Mindfulness is a valid tool for students, especially with SLD, in managing emotions.
Mindfulness can help teachers and parents in their relationship with students and children. But not only. It represents a valid tool for students, especially students with SLD, in managing emotions.
Precisely on how mindfulness can support in managing emotions we interviewed Valentina Giordano, teacher and expert in mindfulness.
What is mindfulness?
Mindfulness means paying attention to our experience of the present moment in a way that allows us to respond with more awareness to life events.
It is a form of meditation, but also an innate ability in each of us, a way of being present and awake that favors a greater connection with oneself and each other. Practicing it allows you to recontact your inner resources, so as to better face the challenges of life and to meet changes with courage and confidence.
How can mindfulness help teachers and parents to support children in their studies?
We can consider it a resource, first of all for teachers and parents (and more generally for all those adults who interact with young people).
We know that teachers are considered among the categories most at risk of stress and burnout, however their role is crucial for the growth and education of young people. In the classroom – whether real or virtual – it can happen to experience a sense of frustration, inadequacy and fear for the judgment of students, parents and colleagues: difficult emotions that risk turning work into a tiring experience … without even considering the challenges of the moment we are living in, which also involve parents on this front.
The practice of mindfulness allows to cultivate mental attitudes that facilitate an effective relationship and some scientific evidence demonstrates significant benefits in professional life, including better capacity for emotional regulation and non-judgment, reduced hyperreactivity, significant improvements in sleep quality, stress reduction. and symptoms of burnout, increased resilience and the pleasure of working.
Making your own this capacity for calm and presence, but also for openness and emotional intelligence, is the basis for creating moments of mindfulness and connection with children ".
How can mindfulness help children, especially children with SLD, in their studies?
Mindfulness offers extremely useful tools for life, as well as in school.
First of all, it strengthens the attention span: increasingly necessary in a world full of stimuli, but increasingly difficult to cultivate. It also promotes emotional regulation. Both of these areas, on which they are found to have greater benefits, when developed, also greatly help children with SLD: not only do they improve social skills, but increase self-efficacy and the possibility of not allowing oneself to be defined by the learning disability.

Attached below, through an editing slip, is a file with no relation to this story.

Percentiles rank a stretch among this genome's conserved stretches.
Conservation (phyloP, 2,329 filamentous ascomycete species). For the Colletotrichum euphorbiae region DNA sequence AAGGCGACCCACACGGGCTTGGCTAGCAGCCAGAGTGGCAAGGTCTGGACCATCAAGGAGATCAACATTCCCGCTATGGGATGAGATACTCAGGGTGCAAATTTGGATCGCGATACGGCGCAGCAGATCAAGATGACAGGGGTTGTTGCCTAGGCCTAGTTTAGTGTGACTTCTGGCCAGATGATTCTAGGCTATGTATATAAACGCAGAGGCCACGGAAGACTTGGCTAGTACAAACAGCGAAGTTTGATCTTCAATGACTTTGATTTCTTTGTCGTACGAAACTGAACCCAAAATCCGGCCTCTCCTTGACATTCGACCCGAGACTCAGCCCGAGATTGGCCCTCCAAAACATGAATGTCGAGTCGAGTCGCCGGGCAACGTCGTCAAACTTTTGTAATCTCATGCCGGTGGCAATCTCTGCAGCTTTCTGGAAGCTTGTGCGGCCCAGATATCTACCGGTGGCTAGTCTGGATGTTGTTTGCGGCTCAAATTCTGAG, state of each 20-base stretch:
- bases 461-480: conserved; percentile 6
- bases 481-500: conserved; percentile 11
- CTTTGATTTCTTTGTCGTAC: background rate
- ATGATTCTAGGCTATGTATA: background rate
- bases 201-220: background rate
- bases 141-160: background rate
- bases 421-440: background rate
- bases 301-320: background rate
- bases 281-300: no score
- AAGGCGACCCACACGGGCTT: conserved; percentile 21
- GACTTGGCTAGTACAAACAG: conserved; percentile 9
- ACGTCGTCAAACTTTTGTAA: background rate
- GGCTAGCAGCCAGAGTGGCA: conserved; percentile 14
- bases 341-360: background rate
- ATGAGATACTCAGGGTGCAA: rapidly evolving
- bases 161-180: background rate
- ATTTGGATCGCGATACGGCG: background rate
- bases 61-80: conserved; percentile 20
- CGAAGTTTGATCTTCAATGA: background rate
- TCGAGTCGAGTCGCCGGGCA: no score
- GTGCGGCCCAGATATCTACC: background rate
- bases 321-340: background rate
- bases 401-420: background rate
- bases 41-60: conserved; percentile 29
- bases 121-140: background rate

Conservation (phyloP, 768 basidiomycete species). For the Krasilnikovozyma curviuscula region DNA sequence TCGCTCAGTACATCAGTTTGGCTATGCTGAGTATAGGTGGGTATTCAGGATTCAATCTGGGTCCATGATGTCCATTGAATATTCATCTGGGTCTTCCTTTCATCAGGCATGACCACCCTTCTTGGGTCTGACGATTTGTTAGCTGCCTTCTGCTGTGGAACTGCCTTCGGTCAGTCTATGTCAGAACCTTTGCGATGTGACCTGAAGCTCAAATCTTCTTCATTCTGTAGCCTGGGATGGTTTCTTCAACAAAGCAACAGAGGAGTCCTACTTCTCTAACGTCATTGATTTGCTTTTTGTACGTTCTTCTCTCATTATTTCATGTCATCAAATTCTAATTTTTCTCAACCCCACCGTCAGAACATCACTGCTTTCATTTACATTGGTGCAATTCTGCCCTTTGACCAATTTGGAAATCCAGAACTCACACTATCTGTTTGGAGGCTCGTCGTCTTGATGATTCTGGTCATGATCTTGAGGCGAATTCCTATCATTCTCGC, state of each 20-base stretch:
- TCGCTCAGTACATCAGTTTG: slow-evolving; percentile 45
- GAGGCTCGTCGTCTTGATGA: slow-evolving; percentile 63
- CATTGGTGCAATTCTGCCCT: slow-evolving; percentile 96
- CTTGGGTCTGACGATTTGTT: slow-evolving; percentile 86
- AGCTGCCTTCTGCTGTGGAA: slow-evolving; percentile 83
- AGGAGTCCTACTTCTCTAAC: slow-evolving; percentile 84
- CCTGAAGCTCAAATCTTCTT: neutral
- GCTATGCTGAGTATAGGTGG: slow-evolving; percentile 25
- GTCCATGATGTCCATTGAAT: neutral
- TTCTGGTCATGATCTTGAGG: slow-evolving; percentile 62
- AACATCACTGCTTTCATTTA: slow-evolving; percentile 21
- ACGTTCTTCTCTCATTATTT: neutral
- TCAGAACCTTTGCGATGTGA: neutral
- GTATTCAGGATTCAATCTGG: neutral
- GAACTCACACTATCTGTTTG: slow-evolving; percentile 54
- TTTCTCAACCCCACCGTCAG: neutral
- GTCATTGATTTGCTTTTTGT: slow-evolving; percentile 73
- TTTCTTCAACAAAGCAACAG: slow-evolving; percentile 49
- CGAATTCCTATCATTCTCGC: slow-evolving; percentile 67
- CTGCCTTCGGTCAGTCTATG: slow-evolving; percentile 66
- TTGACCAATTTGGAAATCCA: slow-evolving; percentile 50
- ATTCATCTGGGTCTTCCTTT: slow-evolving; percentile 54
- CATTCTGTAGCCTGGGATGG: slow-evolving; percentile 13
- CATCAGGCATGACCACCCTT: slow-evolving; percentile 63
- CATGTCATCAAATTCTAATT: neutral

Through this practice, you learn to relate to any event that happens in life, cultivating the possibility of making better choices. Equally, you learn not to take things personally, but to see them for what they are.
Kids can develop these same skills from an early age with enormous benefits. Impulse control and the ability to manage emotions have a tremendous impact on the ability to choose one's behavior. i Learning to manage stress and emotions from an early age promotes attention, concentration, sleep, learning and cognitive, social and emotional development.
What practical tips and examples can you suggest, especially for students with SLD?
A practical suggestion for everyone: learn to stop, and give the right value to the breaks to make them truly regenerating.
We can let the mind rest, training it even for just a few minutes a day to rest on the sensations of the breath. It is a non-doing full of interest, of curiosity, and this simple gesture renews us.
In these small pauses, then, we learn to listen more, we meet the emotions and discover the richness of our inner world. This helps us to have more confidence in ourselves and little by little we discover that no "label" can ever fully define who we are. We are much, much more.
It concerns the webinar “Don't take it personal” organized by Redooc and with guest Valentina Giordano who presented Mindfulness tips for relating with adolescents.
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Tags: Dyslexia Family Parents Meditation